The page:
4. Maybe it just tastes good

Eating grass is just a normal behavior for some dogs and it isn’t necessarily harmful. We don’t know exactly why they do it – maybe it is an instinctual behavior or maybe it just tastes good!

Although grass eating can sometimes lead to vomiting, diarrhea, or blades of undigested grass in the stool, this usually isn’t anything to worry about as long as it only happens occasionally. Just make sure your dog does not eat grass from areas treated with fertilizers or pesticides and keep an eye out for any poisonous plants that could cause more serious health problems.

If your dog’s grass eating is more frequent or is accompanied by other changes in health or behavior, consult your veterinarian to find out whether an underlying medical condition could be contributing to the issue.

Should you stop a dog from eating grass? 

In general, it’s not necessary to stop your dog from eating grass as long as he’s only eating small amounts.  Eating a small amount of grass may cause some temporary gastrointestinal upset, such as vomiting or diarrhea, but should not cause any serious harm to your pet. 

 However, you should stop your dog if he is eating large amounts of grass, and especially if he is eating other foreign objects such as rocks or sticks along with it.  Large volumes of grass can cause a blockage in your dog’s digestive tract, which often requires expensive emergency surgery to fix. 

If your dog’s grass eating behavior is new, it’s best not to ignore it. A trip to your veterinarian may be necessary to find out what is causing this new behavior and to help get your dog feeling better if nausea or gastrointestinal disease are contributing to your dog’s sudden grass eating behavior.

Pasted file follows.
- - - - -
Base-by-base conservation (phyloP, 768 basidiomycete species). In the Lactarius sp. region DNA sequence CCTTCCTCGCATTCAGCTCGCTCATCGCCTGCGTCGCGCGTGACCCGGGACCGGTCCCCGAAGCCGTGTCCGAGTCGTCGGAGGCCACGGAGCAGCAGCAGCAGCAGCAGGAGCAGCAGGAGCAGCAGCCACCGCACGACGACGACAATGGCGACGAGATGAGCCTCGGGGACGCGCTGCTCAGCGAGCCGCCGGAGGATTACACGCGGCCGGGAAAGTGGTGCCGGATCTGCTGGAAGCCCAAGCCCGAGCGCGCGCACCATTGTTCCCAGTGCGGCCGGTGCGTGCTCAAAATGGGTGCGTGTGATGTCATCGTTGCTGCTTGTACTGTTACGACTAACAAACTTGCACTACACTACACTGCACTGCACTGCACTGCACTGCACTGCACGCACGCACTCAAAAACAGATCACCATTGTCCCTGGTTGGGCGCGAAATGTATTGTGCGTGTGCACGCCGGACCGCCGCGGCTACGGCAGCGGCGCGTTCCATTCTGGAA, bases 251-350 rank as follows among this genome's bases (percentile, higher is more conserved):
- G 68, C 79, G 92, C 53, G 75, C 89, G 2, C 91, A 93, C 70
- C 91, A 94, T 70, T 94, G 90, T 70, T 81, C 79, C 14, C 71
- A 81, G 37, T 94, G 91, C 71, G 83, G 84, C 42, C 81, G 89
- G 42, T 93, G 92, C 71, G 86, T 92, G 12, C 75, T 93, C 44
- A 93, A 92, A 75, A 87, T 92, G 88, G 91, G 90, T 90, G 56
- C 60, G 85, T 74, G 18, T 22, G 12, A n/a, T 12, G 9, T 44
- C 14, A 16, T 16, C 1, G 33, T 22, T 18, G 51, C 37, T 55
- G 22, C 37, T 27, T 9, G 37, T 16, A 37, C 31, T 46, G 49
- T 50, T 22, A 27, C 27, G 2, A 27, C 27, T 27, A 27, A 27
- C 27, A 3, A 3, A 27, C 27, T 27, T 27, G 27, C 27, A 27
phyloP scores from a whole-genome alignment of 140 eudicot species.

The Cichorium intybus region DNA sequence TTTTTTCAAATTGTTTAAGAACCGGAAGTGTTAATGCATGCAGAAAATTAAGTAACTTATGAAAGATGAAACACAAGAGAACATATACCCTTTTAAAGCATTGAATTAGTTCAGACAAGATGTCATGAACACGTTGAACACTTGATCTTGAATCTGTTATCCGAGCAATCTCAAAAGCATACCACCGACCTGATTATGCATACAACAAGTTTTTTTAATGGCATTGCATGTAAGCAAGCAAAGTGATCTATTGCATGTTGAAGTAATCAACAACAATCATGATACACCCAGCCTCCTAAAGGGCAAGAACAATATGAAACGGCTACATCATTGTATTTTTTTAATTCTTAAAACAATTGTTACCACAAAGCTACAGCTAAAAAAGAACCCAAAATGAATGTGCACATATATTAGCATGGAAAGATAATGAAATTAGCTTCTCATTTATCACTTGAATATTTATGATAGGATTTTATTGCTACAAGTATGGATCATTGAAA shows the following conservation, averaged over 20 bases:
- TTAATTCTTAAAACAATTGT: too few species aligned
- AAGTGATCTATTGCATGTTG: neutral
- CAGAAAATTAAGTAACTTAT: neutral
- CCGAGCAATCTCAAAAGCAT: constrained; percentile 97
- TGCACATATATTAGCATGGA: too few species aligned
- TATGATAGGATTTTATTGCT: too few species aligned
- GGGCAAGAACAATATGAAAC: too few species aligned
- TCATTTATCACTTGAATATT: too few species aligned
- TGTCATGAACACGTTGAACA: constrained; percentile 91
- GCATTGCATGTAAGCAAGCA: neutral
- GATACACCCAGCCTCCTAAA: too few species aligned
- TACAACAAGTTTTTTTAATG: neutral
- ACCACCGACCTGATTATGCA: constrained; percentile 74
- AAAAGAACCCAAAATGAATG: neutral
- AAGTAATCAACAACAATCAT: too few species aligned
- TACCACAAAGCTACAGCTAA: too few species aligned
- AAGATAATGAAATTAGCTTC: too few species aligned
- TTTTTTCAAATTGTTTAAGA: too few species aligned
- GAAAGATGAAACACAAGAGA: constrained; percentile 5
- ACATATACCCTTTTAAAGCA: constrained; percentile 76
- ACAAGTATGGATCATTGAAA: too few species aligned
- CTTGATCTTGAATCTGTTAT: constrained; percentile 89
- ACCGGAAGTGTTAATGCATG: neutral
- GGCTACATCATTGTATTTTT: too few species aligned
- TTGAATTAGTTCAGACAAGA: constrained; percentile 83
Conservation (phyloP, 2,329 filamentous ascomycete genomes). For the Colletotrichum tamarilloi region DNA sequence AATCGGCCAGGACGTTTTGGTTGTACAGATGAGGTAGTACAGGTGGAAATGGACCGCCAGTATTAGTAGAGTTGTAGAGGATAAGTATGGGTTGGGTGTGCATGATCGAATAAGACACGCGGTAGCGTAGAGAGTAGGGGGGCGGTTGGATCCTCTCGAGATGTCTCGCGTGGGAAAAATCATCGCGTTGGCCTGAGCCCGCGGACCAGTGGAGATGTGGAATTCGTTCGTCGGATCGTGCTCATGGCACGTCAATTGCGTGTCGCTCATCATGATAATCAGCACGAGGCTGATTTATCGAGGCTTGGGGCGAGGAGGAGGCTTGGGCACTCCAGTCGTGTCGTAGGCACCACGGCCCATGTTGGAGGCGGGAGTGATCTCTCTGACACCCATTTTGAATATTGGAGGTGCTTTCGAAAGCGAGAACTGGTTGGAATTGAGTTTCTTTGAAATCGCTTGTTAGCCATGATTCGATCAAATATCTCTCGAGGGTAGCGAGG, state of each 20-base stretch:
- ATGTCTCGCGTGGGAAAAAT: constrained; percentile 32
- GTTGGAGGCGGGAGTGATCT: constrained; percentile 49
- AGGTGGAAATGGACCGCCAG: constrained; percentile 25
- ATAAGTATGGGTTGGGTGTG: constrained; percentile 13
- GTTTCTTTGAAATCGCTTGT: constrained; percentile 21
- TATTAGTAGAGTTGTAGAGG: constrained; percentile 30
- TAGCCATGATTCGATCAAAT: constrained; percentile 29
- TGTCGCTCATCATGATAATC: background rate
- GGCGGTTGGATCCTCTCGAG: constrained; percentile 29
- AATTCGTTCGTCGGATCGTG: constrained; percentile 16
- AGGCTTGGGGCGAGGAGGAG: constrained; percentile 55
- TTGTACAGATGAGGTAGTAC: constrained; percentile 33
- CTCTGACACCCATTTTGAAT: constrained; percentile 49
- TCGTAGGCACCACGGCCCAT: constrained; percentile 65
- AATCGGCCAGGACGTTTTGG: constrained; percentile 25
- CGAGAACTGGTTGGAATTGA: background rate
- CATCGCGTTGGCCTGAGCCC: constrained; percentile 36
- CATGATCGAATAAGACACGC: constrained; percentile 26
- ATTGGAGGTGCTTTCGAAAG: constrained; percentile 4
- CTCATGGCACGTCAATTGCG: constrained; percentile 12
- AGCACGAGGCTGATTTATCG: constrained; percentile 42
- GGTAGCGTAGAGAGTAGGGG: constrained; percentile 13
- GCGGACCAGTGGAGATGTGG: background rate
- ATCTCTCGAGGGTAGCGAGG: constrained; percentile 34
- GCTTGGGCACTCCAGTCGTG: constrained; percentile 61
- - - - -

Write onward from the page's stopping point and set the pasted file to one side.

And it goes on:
Jack Russell eating grass

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What should I do if my dog eats grass? 

If eating grass is a normal behavior for your dog or if it only happens occasionally, there’s likely no cause for alarm.  As long as your dog is only eating small amounts of grass and is otherwise feeling well, you don’t need to stop your dog from eating grass.  But if eating grass is a new behavior for your dog or is accompanied by other symptoms such as vomiting, diarrhea, lethargy, or loss of appetite, then it is best to see your veterinarian for an examination.

Your veterinarian will perform a full physical examination and may recommend some additional testing such as blood work or x-rays to rule out underlying illnesses that could cause your dog to eat grass.  If a medical cause for your dog’s sudden grass eating behavior is found, your veterinarian will also be able to prescribe appropriate treatment to help get your pup feeling better. 

Why do dogs eat grass? It’s a mystery

The truth is, we still don’t know exactly why some dogs like to eat grass. Some dogs will eat grass their entire lives for no identifiable reason and without any ill effects. However, eating large volumes of grass or clods of dirt can lead to digestive problems for your dog, so it’s a good idea to keep a close eye on this behavior.

If your dog’s grass-eating behavior is new or worsening, or if it is accompanied by other changes in health and behavior, then it may be worthwhile visiting your veterinarian to ensure there is no cause for concern. 

Otherwise, your dog is free to continue his grazing behavior – and you’ll have less lawn mowing to do this summer.

Dr. Elizabeth Racine is a small animal general practice veterinarian covering all things pet health and wellness.  Her special interests include veterinary behavior, nutrition, and internal medicine.  As a freelance writer, Dr. Racine has written content for major companies in the industry such as the American Kennel Club, Merck Animal Health, Bayer PetBasics, Elanco, and CareCredit.  In her free time, Dr. Racine enjoys playing trampoline dodgeball, hiking with her beagle Dasher, and spending time with her three mischievous cats.  Dr. Racine can be found at www.theveterinarywriter.com (opens in new tab) and at https://www.linkedin.com/in/eracinedvm/ (opens in new tab)